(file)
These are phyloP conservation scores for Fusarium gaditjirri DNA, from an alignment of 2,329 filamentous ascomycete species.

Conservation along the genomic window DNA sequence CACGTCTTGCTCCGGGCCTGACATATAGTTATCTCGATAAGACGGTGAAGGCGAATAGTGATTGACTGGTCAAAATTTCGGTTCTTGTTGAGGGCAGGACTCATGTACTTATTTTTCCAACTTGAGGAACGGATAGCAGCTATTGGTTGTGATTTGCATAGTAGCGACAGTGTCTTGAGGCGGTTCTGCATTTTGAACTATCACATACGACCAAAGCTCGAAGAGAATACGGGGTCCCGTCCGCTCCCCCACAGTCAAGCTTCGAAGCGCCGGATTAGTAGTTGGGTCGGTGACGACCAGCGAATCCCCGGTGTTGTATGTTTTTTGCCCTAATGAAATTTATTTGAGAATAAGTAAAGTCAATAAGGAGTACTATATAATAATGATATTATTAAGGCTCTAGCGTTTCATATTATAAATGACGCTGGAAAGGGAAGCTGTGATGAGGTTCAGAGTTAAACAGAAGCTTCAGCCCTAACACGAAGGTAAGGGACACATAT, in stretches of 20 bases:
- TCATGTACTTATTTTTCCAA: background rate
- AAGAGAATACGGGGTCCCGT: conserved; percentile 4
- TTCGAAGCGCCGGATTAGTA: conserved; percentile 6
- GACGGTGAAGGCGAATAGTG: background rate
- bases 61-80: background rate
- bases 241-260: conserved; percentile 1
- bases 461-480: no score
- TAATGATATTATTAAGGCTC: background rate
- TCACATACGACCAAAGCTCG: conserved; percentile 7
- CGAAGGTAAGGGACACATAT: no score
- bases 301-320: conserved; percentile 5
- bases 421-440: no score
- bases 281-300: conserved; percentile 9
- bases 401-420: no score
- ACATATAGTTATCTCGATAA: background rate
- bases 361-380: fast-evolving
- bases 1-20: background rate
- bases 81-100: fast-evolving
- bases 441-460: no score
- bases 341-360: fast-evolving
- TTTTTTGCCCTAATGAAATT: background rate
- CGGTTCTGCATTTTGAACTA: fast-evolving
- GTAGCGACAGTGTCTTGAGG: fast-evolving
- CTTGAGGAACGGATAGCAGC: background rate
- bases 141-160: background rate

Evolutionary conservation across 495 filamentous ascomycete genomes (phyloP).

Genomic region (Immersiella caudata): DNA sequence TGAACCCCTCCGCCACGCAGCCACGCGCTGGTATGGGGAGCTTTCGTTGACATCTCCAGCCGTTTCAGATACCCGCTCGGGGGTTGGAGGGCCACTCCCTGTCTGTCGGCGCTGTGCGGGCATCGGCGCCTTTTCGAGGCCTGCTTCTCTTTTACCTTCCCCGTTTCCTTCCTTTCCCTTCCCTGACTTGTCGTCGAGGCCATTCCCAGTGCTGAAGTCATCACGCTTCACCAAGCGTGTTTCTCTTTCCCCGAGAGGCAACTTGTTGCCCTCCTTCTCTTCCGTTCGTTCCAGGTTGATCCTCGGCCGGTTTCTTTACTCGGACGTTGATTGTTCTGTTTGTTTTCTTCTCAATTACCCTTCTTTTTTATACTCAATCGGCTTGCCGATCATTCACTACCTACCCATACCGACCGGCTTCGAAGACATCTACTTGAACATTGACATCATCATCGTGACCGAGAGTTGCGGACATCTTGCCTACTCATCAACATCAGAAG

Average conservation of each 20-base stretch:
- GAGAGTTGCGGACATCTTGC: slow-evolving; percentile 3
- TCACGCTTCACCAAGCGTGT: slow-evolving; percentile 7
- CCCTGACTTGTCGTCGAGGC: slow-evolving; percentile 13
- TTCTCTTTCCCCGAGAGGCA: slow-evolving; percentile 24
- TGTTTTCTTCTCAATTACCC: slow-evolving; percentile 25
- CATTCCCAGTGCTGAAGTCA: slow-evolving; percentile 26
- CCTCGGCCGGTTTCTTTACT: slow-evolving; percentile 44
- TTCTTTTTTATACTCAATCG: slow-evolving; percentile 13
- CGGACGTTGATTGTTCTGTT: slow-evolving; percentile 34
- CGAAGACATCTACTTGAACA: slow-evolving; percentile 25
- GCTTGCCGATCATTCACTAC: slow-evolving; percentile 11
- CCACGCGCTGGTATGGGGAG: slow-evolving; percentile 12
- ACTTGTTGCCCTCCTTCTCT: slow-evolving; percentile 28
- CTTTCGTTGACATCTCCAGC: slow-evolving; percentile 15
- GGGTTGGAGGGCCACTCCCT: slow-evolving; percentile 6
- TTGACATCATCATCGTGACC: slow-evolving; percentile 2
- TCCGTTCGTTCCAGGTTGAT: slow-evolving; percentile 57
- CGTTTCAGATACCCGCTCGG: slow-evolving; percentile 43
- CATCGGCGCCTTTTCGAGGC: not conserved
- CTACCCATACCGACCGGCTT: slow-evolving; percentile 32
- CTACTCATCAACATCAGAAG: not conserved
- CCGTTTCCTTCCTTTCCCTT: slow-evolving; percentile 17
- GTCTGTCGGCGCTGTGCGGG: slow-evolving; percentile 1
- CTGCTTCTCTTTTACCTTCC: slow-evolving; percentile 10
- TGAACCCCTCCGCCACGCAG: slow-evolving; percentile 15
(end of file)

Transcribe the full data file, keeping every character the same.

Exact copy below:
These are phyloP conservation scores for Fusarium gaditjirri DNA, from an alignment of 2,329 filamentous ascomycete species.

Conservation along the genomic window DNA sequence CACGTCTTGCTCCGGGCCTGACATATAGTTATCTCGATAAGACGGTGAAGGCGAATAGTGATTGACTGGTCAAAATTTCGGTTCTTGTTGAGGGCAGGACTCATGTACTTATTTTTCCAACTTGAGGAACGGATAGCAGCTATTGGTTGTGATTTGCATAGTAGCGACAGTGTCTTGAGGCGGTTCTGCATTTTGAACTATCACATACGACCAAAGCTCGAAGAGAATACGGGGTCCCGTCCGCTCCCCCACAGTCAAGCTTCGAAGCGCCGGATTAGTAGTTGGGTCGGTGACGACCAGCGAATCCCCGGTGTTGTATGTTTTTTGCCCTAATGAAATTTATTTGAGAATAAGTAAAGTCAATAAGGAGTACTATATAATAATGATATTATTAAGGCTCTAGCGTTTCATATTATAAATGACGCTGGAAAGGGAAGCTGTGATGAGGTTCAGAGTTAAACAGAAGCTTCAGCCCTAACACGAAGGTAAGGGACACATAT, in stretches of 20 bases:
- TCATGTACTTATTTTTCCAA: background rate
- AAGAGAATACGGGGTCCCGT: conserved; percentile 4
- TTCGAAGCGCCGGATTAGTA: conserved; percentile 6
- GACGGTGAAGGCGAATAGTG: background rate
- bases 61-80: background rate
- bases 241-260: conserved; percentile 1
- bases 461-480: no score
- TAATGATATTATTAAGGCTC: background rate
- TCACATACGACCAAAGCTCG: conserved; percentile 7
- CGAAGGTAAGGGACACATAT: no score
- bases 301-320: conserved; percentile 5
- bases 421-440: no score
- bases 281-300: conserved; percentile 9
- bases 401-420: no score
- ACATATAGTTATCTCGATAA: background rate
- bases 361-380: fast-evolving
- bases 1-20: background rate
- bases 81-100: fast-evolving
- bases 441-460: no score
- bases 341-360: fast-evolving
- TTTTTTGCCCTAATGAAATT: background rate
- CGGTTCTGCATTTTGAACTA: fast-evolving
- GTAGCGACAGTGTCTTGAGG: fast-evolving
- CTTGAGGAACGGATAGCAGC: background rate
- bases 141-160: background rate

Evolutionary conservation across 495 filamentous ascomycete genomes (phyloP).

Genomic region (Immersiella caudata): DNA sequence TGAACCCCTCCGCCACGCAGCCACGCGCTGGTATGGGGAGCTTTCGTTGACATCTCCAGCCGTTTCAGATACCCGCTCGGGGGTTGGAGGGCCACTCCCTGTCTGTCGGCGCTGTGCGGGCATCGGCGCCTTTTCGAGGCCTGCTTCTCTTTTACCTTCCCCGTTTCCTTCCTTTCCCTTCCCTGACTTGTCGTCGAGGCCATTCCCAGTGCTGAAGTCATCACGCTTCACCAAGCGTGTTTCTCTTTCCCCGAGAGGCAACTTGTTGCCCTCCTTCTCTTCCGTTCGTTCCAGGTTGATCCTCGGCCGGTTTCTTTACTCGGACGTTGATTGTTCTGTTTGTTTTCTTCTCAATTACCCTTCTTTTTTATACTCAATCGGCTTGCCGATCATTCACTACCTACCCATACCGACCGGCTTCGAAGACATCTACTTGAACATTGACATCATCATCGTGACCGAGAGTTGCGGACATCTTGCCTACTCATCAACATCAGAAG

Average conservation of each 20-base stretch:
- GAGAGTTGCGGACATCTTGC: slow-evolving; percentile 3
- TCACGCTTCACCAAGCGTGT: slow-evolving; percentile 7
- CCCTGACTTGTCGTCGAGGC: slow-evolving; percentile 13
- TTCTCTTTCCCCGAGAGGCA: slow-evolving; percentile 24
- TGTTTTCTTCTCAATTACCC: slow-evolving; percentile 25
- CATTCCCAGTGCTGAAGTCA: slow-evolving; percentile 26
- CCTCGGCCGGTTTCTTTACT: slow-evolving; percentile 44
- TTCTTTTTTATACTCAATCG: slow-evolving; percentile 13
- CGGACGTTGATTGTTCTGTT: slow-evolving; percentile 34
- CGAAGACATCTACTTGAACA: slow-evolving; percentile 25
- GCTTGCCGATCATTCACTAC: slow-evolving; percentile 11
- CCACGCGCTGGTATGGGGAG: slow-evolving; percentile 12
- ACTTGTTGCCCTCCTTCTCT: slow-evolving; percentile 28
- CTTTCGTTGACATCTCCAGC: slow-evolving; percentile 15
- GGGTTGGAGGGCCACTCCCT: slow-evolving; percentile 6
- TTGACATCATCATCGTGACC: slow-evolving; percentile 2
- TCCGTTCGTTCCAGGTTGAT: slow-evolving; percentile 57
- CGTTTCAGATACCCGCTCGG: slow-evolving; percentile 43
- CATCGGCGCCTTTTCGAGGC: not conserved
- CTACCCATACCGACCGGCTT: slow-evolving; percentile 32
- CTACTCATCAACATCAGAAG: not conserved
- CCGTTTCCTTCCTTTCCCTT: slow-evolving; percentile 17
- GTCTGTCGGCGCTGTGCGGG: slow-evolving; percentile 1
- CTGCTTCTCTTTTACCTTCC: slow-evolving; percentile 10
- TGAACCCCTCCGCCACGCAG: slow-evolving; percentile 15